The pen tool works by using ‘anchor points’ that link together different line segments into something Photoshop calls a ‘path’. Everything inside this path can then be selected, allowing you to delete the background. Whenever you click on your image with the pen tool, a new anchor point is created.
Work your way around the outline of your product, creating anchor points as you go. This will take a bit of practice, so remember the keyboard shortcut for ‘undo’ (‘Command + Z’ on Macs, ‘Control + Z’ on PCs) and ‘step backward’ (‘Command + Option + Z’ on Macs, ‘Ctrl + Alt + Z’ on PCs). In this case, I’m moving around the image counterclockwise.
Start with the straight edges of the photo to get a sense of how the tool works before tackling the curves.
As you move on to the curves, you’ll have to introduce a new step. Don’t worry, it’s not difficult! As I just mentioned, I’m moving counterclockwise with the pen tool in this image, placing anchor points. My next logical anchor point is where the edge of the plate intersects with the uppermost chopstick — but I’ll need a curved line along the edge of the plate.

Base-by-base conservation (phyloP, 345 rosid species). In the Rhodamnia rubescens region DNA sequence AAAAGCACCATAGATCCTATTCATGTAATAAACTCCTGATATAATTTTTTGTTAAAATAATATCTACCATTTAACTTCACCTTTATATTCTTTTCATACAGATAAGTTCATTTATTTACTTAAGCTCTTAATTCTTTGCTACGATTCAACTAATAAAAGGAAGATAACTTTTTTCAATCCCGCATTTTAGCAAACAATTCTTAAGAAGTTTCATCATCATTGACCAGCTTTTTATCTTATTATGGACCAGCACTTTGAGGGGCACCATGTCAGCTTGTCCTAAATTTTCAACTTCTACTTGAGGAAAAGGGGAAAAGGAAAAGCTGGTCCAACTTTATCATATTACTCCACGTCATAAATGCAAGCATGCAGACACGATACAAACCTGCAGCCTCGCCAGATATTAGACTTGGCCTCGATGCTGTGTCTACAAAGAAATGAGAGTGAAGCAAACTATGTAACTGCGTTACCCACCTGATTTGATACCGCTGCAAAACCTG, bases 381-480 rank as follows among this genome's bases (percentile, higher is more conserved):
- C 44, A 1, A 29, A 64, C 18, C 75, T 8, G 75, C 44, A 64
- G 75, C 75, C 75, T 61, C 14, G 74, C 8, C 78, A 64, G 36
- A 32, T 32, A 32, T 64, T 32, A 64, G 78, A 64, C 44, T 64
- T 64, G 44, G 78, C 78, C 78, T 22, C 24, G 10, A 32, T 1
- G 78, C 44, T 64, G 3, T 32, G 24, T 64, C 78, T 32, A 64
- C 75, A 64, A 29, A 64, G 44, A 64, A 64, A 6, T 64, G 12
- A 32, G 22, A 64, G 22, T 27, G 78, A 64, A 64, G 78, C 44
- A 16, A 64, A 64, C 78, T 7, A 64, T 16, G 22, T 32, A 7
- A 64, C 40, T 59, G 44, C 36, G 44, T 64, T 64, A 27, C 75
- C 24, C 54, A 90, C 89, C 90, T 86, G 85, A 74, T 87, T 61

The pen tool makes this easy. Click the next anchor point, but hold down your mouse and drag it away from the anchor point. You’ll see two ‘handles’, called bezier handles, appear. These handles will allow you to manipulate the curve of your line. The two handles affect the line on either side of the anchor point you just placed. You can adjust each handle individually by holding down the Option or Alt key and dragging the handle.
It takes a bit of fiddling to figure out exactly how these things work, but once you get the hang of it this should be no problem. Using this method, work your way around the image and connect your last anchor point to your first.
4. Fine-tune your selection
If you need to adjust the anchor points you’ve already placed, you’re in luck — you don’t have to go all the way back to the beginning.
Instead, simply hold down the Command or Alt key while clicking and dragging an anchor point. This will temporarily switch your tool to the Direct Selection Tool. You can also do this manually by clicking on the tool palette or by hitting the keyboard shortcut ‘A’, but it’s easier to use the Command key.